$120,000 Appalachian Regional Commission Mechanical Engineering Feasibility Study for Wind Energy Development in Appalachian Ohio • Obtain the first tall tower wind data in Appalachian Ohio in order to create regional wind maps and identify the best one percent wind energy resources in a 2,000 square mile region surrounding Athens, Ohio
$30,889 U.S. Dept of Agricultural Forest Service Center for Air Quality Injury and Mortality Risks from Wildland Fire Smoke and Heat Exposures • Model smoke dispersion through woodlands during prescribed fires to determine potential effect on the endangered Indiana bat
$26,114 U.S. Dept of Transportation Civil Engineering Determination of Traffic Control Device Selection for Nighttime Maintenance of Traffic • Evaluate the effectiveness of drums with high-intensity sheeting, compared to drums with DG3 diamond-grade sheeting, in work zones regarding delineation and safety
The Latest on
Russ College Research Avionics Engineering Center The Avionics Engineering Center has created a system that can remotely identify, capture, and analyze data from GPS satellites during signal interruptions. The GPS Anomalous Event Monitor (GAEM) enables users to study and compare data relevant to them, troubleshoot satellite problems, and make better use of the GPS. It is the first known monitor based on instrumentation-quality, software-defined radio technology
Center for Advanced Materials Processing The Center for Advanced Materials is developing a solidstate fan with no moving parts. The air flow is generated by electrical discharge that pushes air molecules from one electrode to another. The result? An airflow that can be used to cool electrical circuits efficiently, and with high reliability. The fan uses a patented electrode configuration developed at Ohio University.
Center for Advanced Software Systems Integration (CASSI) As part of a three-year grant from the National Science Foundation, CASSI is investigating the reliability of nanoelectronics, in which reliability is critical for successful fabrication and manufacturing. The NSF project supports development of novel and practical statistical tools based on nonparametric Bayesian methods to assess the reliability of nanoelectronic products during early design and development stages. The proposed methods will be validated using newly developed nano memory devices fabricated by a collaborator. Results will enable manufacturers to quickly and economically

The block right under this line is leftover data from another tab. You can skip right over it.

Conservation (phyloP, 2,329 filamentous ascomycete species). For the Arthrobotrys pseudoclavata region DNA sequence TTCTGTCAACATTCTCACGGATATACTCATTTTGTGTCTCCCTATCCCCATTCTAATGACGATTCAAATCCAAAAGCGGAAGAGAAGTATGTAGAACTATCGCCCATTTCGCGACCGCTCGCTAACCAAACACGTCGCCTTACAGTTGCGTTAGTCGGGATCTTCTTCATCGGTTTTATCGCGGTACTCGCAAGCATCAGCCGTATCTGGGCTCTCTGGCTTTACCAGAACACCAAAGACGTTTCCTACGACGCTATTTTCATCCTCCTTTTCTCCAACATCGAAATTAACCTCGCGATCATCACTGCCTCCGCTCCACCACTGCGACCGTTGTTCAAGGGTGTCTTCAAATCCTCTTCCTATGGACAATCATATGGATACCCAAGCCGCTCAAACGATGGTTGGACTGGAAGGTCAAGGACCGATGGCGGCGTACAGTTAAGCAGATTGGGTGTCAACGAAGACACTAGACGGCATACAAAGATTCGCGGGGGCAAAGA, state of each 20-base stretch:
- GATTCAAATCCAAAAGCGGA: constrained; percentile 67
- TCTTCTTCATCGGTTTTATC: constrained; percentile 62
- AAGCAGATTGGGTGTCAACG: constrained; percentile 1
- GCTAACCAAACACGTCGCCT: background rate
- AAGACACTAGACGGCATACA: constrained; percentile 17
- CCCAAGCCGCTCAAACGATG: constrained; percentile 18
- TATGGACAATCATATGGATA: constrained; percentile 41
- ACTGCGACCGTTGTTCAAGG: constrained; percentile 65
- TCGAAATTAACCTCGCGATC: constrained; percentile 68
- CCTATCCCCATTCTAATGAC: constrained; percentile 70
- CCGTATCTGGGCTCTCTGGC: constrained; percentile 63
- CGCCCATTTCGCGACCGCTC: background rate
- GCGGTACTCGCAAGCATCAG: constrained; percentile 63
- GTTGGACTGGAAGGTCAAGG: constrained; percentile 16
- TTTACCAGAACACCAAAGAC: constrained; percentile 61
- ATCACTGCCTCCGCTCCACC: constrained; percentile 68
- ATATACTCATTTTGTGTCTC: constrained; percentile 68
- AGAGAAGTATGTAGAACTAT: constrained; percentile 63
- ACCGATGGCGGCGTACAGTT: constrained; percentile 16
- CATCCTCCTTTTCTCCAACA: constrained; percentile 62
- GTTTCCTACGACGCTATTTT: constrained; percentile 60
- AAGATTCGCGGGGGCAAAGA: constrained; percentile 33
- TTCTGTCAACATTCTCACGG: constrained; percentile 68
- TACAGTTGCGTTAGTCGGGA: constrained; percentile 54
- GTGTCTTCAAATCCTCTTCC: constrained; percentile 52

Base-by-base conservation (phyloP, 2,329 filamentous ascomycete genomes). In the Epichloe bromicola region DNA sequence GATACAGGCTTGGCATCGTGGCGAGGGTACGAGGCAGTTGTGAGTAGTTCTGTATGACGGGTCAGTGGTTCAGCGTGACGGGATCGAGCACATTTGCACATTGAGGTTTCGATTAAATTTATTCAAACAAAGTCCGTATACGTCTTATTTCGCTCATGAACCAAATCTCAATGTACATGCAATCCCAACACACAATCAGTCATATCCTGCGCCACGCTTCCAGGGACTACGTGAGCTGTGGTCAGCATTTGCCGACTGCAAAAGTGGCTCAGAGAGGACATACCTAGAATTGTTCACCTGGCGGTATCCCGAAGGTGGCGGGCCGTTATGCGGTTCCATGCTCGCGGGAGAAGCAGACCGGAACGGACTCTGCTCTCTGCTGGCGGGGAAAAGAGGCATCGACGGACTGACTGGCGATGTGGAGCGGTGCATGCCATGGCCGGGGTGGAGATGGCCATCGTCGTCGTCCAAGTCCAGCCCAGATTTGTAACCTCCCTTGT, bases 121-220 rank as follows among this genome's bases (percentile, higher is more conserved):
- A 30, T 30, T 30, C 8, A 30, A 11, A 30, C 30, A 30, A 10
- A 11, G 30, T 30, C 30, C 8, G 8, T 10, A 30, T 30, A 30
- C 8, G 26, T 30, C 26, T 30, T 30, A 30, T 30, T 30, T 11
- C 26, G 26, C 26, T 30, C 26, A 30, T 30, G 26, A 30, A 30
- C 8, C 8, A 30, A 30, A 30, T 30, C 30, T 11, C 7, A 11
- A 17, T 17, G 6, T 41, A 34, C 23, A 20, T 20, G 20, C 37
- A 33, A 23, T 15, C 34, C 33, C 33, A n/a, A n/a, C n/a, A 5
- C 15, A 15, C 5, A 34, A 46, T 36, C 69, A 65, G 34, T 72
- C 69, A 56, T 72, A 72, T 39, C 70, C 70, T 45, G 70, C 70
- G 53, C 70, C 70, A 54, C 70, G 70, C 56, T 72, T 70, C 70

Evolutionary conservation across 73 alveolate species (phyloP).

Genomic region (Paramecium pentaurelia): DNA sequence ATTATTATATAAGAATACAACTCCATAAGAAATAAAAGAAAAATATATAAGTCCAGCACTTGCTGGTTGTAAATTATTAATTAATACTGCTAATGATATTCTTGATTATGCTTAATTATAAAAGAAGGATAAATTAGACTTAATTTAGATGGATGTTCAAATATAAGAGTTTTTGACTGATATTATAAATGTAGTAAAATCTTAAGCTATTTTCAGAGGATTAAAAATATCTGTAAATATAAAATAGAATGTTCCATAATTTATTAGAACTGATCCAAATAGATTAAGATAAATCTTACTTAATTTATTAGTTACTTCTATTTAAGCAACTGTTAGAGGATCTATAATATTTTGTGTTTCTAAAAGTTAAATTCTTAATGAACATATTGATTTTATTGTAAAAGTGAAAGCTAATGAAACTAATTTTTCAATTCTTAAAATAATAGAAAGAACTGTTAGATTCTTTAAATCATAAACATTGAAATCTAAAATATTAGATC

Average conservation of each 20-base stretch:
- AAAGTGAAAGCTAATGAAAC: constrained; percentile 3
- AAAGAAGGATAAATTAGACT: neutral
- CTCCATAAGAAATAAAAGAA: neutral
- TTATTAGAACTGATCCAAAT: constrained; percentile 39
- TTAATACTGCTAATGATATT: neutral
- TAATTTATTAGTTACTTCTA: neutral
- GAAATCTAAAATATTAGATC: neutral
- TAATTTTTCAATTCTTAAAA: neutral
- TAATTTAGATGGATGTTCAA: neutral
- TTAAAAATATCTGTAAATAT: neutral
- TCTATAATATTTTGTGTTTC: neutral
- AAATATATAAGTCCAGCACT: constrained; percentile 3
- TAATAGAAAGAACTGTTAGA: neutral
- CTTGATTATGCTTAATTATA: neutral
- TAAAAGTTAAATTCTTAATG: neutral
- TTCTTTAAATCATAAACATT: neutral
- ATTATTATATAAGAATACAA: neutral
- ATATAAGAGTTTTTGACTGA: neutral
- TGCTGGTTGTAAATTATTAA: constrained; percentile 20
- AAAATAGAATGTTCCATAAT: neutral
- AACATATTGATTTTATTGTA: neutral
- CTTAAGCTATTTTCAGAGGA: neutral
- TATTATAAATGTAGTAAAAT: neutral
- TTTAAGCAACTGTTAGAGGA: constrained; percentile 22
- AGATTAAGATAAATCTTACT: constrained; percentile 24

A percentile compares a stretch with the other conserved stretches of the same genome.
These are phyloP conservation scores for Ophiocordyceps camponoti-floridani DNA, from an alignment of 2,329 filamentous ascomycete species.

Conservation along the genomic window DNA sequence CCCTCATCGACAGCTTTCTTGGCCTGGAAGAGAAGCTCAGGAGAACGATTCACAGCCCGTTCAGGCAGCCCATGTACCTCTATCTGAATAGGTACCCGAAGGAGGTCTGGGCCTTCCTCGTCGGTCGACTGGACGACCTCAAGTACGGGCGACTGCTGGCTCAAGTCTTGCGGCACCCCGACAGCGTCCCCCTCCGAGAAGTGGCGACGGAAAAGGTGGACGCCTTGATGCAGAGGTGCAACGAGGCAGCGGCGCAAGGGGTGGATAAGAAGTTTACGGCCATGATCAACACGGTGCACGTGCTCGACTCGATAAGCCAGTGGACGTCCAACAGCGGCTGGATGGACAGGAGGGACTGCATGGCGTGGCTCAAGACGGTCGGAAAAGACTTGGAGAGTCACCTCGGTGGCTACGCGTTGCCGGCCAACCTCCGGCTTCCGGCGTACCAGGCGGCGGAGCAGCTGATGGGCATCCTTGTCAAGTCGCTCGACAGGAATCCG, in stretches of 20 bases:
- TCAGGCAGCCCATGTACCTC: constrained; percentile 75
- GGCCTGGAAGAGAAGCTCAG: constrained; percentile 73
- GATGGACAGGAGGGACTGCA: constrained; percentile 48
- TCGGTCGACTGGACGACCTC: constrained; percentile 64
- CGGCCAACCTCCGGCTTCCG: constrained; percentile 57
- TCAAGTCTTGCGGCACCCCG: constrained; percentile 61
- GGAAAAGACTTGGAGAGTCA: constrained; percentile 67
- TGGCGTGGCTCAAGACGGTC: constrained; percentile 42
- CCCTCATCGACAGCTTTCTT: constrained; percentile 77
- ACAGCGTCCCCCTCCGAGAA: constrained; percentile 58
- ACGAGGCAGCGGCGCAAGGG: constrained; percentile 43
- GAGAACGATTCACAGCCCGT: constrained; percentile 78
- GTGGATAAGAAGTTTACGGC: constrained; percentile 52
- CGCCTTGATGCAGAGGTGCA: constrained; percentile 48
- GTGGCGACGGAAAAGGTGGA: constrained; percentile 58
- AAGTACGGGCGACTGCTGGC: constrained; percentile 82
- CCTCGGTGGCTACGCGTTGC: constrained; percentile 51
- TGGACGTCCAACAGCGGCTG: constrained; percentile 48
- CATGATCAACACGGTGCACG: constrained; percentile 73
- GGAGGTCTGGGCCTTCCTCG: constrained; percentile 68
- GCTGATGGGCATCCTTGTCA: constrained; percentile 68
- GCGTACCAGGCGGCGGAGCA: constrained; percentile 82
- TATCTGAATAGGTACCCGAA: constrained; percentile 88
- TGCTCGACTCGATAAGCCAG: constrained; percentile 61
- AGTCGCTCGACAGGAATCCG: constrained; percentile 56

culture, and history. The lab also partnered with members of the credit union industry to create Credit Union Island, a Second Lifebased game that teaches financial skills to young people.
Center for Electrochemical Engineering Research Avionics Senior Research Engineer Sanjeev Gunawardena works with graduate student Mat Cosgrove on the GAEM project. assess the reliability of new nanoelectronic products before mass production, estimate the costs associated with manufacturing and warranty, and make reliability-related decisions in a timely manner. As a result, manufacturers will be able to introduce highly reliable products to the market. In addition, the center’s history of development of cost estimation methods for GE’s jet engines and gas turbines has led to another project in wind turbines. A team of Russ College faculty, engineers, and students is now working to develop tools that will enable design engineers at GE Energy to estimate the cost of different alternatives.
Center for Scientific Computing and Immersive Technologies Formerly the Center for Intelligent, Distributed, and Dependable Systems Ohio University’s Virtual Immersive Technologies and Arts for Learning (VITAL) Lab has used the virtual world Second Life as a medium for developing several immersive learning experiences. The VITAL Lab collaborated with the Smithsonian Institution to create the Smithsonian Latino Virtual Museum, an interactive online museum of Latino art,
A newly formed, state–of-theart in-situ electrochemical/ analytical facility, the Center for Electrochemical Engineering Research has been working to optimize an alternate process for the production of hydrogen and liquid fuels from coal. During “coal electrolysis,” a small dose of electric power is applied to coal slurries. The complex structure of coal gets oxidized into small quantities of carbon dioxide and large hydrocarbon structures (liquid oils/fuels). In addition, pure and inexpensive hydrogen is produced. The process is portable, scalable, and compatible with renewable sources of power (e.g., wind and solar energy). If successful, the technology could be commercialized through the State of Wyoming, which is funding the research.
Ohio Research Institute for Transportation and the Environment (ORITE) ORITE researchers are helping the Ohio Department of Transportation (ODOT) determine how vegetated biofilters – which use roadway vegetated slopes to treat stormwater runoff -can be optimized for pollutant removal. Initial highway runoff in particular usually contains a high density of pollutants. ORITE engineers are assessing how to optimize design parameters such as slope, length, soil type, and vegetative cover, along with other issues, to help ODOT facilities meet best management practice standards.
From the Russ College Board
Strategic Stewardship Debbie Burke, B.S.Ch.E. ‘85, is chair of the board of visitors. A former engineering and construction manager for Columbia Gas of Ohio and Kentucky for 16 years, she also serves on the National Alumni Board. She lives in the Columbus area with her husband, Bill, D.O. ‘88, and their children, Lydia, 13, and Ross, 11.